Health & Human Services Budget Update

Our legislative rep Dave Renner, CAE, shares a recap on the recent passage of Health and Human Services Budget bills in both the Minnesota House and Senate health committees.


On Friday, April 9, 2021, both the Minnesota House and Senate health committees passed their versions of the Health and Human Services omnibus budget bills. While both bills include some items that are the same, the bills differ significantly in size and spending.

MN House Budget Bill

Representative Tina Liebling (DFL-Rochester) introduced the delete everything amendment to HF 2128 that is 373 pages and allocates an increase in General Fund spending of $155.9 million over the next biennium for health and human services programs.

Included in the House bill are two MAFP priorities:

SUPPORT FOR TELEHEALTH: The House bill includes language to expand coverage for telehealth services based on the expansions that were implemented during the COVID-19 public health emergency. The language allows telehealth to be provided to patients in their home, expands the definition to include audio-only coverage and includes coverage for telemonitoring services. It maintains the current law that says that payment for telehealth services must be at the same rate as in-person services.

To address the future costs to the state, referred to as “budget tails,” the bill sunsets coverage for telehealth for all public programs on July 1, 2023. Prior to the sunset, the Department of Human Services is required to study how telehealth is working, including how it is addressing access and health disparities, and the impact it is having on health care costs and innovative payment models. Representative Liebling said when proposing the sunset that no one wants telehealth coverage to stop, but the sunset will force the Legislature to review the telehealth expansions in the future and take action to continue the program if it is shown to be improving care. This sunset creates uncertainty and work will continue to limit or eliminate it in the coming weeks to ensure continued coverage for all Minnesotans.

LIMITING INSURERS & PHARMACY BENEFIT MANAGERS FROM CHANGING MEDICATIONS DURING AN ENROLLMENT YEAR: The bill limits insurers and pharmacy benefit managers (PBMs) from forcing an enrollee who is currently using a medication to change that drug to one that the PBM says is cheaper (during an enrollment year). Under current law, an enrollee cannot change health plans during the year, but the insurer can change coverages whenever it wants, even if it may not be in the best interest of the enrollee.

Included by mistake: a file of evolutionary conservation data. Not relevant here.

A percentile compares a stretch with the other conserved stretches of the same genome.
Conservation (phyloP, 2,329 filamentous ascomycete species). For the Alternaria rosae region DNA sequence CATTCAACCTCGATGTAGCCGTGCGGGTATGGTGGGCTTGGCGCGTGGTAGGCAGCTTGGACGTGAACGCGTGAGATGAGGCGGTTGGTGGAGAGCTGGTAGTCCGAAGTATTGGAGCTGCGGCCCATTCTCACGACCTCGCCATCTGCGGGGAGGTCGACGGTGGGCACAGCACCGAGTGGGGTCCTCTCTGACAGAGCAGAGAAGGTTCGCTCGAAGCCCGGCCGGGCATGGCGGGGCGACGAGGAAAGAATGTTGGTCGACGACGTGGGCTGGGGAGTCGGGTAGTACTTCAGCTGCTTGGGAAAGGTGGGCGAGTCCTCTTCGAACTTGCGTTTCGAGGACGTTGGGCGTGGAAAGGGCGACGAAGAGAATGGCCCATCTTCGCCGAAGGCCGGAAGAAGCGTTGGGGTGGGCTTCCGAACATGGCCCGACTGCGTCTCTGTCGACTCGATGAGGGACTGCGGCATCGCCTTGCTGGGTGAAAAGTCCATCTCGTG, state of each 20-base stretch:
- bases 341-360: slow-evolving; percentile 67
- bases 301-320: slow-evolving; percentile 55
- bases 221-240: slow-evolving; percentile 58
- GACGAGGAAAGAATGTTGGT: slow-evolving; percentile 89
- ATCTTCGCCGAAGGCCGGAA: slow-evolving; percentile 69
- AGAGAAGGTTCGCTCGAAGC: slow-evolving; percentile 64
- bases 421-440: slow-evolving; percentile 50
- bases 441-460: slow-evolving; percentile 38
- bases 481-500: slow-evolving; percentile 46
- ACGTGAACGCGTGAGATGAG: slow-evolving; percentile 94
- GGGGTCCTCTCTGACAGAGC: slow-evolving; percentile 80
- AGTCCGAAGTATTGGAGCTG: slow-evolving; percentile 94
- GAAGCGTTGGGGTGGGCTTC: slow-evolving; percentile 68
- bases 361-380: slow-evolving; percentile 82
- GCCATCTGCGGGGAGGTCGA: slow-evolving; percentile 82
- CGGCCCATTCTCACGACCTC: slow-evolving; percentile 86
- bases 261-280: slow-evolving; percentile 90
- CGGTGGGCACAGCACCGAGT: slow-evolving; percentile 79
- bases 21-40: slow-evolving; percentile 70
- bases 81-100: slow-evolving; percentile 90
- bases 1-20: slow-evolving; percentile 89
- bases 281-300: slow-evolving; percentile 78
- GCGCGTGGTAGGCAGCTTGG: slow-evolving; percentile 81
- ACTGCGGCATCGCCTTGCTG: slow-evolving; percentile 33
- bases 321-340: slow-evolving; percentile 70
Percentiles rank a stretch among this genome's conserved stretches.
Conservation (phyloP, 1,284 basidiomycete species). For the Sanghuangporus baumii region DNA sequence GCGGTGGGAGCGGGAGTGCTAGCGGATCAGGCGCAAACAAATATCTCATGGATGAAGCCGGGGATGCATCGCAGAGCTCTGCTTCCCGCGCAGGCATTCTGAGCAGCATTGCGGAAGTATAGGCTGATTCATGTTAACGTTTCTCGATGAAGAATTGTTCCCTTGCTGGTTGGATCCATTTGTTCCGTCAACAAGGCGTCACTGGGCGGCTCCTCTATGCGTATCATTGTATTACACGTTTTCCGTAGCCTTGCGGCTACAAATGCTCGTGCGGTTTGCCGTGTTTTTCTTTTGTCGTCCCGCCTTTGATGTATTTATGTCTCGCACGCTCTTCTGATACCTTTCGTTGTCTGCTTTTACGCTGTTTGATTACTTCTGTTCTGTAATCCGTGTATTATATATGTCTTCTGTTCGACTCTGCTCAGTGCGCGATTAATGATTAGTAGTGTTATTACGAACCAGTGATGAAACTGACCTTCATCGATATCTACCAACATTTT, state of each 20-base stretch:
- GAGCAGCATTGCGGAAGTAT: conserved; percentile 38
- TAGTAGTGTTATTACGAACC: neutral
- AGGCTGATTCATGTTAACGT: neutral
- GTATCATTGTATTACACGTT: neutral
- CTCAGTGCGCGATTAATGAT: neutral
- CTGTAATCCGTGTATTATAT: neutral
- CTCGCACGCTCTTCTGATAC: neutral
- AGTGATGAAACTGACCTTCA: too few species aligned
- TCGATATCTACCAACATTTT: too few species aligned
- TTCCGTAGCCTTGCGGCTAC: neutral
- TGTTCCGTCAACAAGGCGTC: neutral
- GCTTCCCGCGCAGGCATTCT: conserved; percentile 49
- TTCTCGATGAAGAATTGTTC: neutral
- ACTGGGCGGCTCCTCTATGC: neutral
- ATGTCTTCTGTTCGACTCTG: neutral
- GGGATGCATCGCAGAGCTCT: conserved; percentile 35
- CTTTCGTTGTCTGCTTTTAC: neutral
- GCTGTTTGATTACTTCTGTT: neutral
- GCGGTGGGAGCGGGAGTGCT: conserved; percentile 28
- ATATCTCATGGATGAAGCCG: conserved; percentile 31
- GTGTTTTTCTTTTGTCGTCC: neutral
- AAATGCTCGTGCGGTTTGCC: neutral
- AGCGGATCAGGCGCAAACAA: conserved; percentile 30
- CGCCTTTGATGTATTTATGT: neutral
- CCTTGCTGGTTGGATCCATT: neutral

Also included in the House bill:

  • Language directing the Department of Human Services to perform actuarial and financial analysis in developing a public option program, including through expanded enrollment in MinnesotaCare, and reporting findings back to the Legislature by December 15, 2021.
  • Expanding Medical Assistance coverage for pregnant women to six months postpartum. Current law only covers 60 days postpartum.
  • Adding raw, smokable cannabis as part of Minnesota’s Medical Cannabis program.

MN Senate Budget Bill

Senator Michelle Benson (R-Ham Lake) introduced the delete everything amendment to SF 2360 that is 121 pages and reduces health and human service General Fund spending by $74.8 million over the biennium.

This bill includes:

  • Increased Medical Assistance coverage for postpartum care to six months.
  • More grant funding for local public health agencies (up by $15 million each year). Some of that increase is paid for by reducing the appropriation to the Statewide Health Improvement Program (SHIP) funding by $10 million each year.
  • New requirements for health plans to act on provider credentialling decisions within 45 days of receiving a clean credentialling application (similar language is also in the House bill).
  • Language requiring clinics and hospitals to post the price they are willing to accept as payment in full as a percent of the Medicare payment for procedures. This proposal has many challenges—not all procedures are covered by Medicare and providing this information may be confusing to patients, as it does not help them understand their out-of-pocket costs.

While the Senate bill does not include the telehealth language, Senator Benson said the Senate plans to pass that bill as a stand-alone bill and that it may be added later.

Next Steps

Both bills passed on party-line votes and will be heard on their respective floors within the next two weeks.

Once both bills pass their respective floors, the differences between the two bills will need to be reconciled in a conference committee comprised of five House members and five Senate members. Before they can meet there will need to be an agreement between House and Senate leadership and Governor Walz on what the total appropriations will be for each area of the budget.

They must finish their work before May 17, 2021, if they hope to avoid a Special Session.

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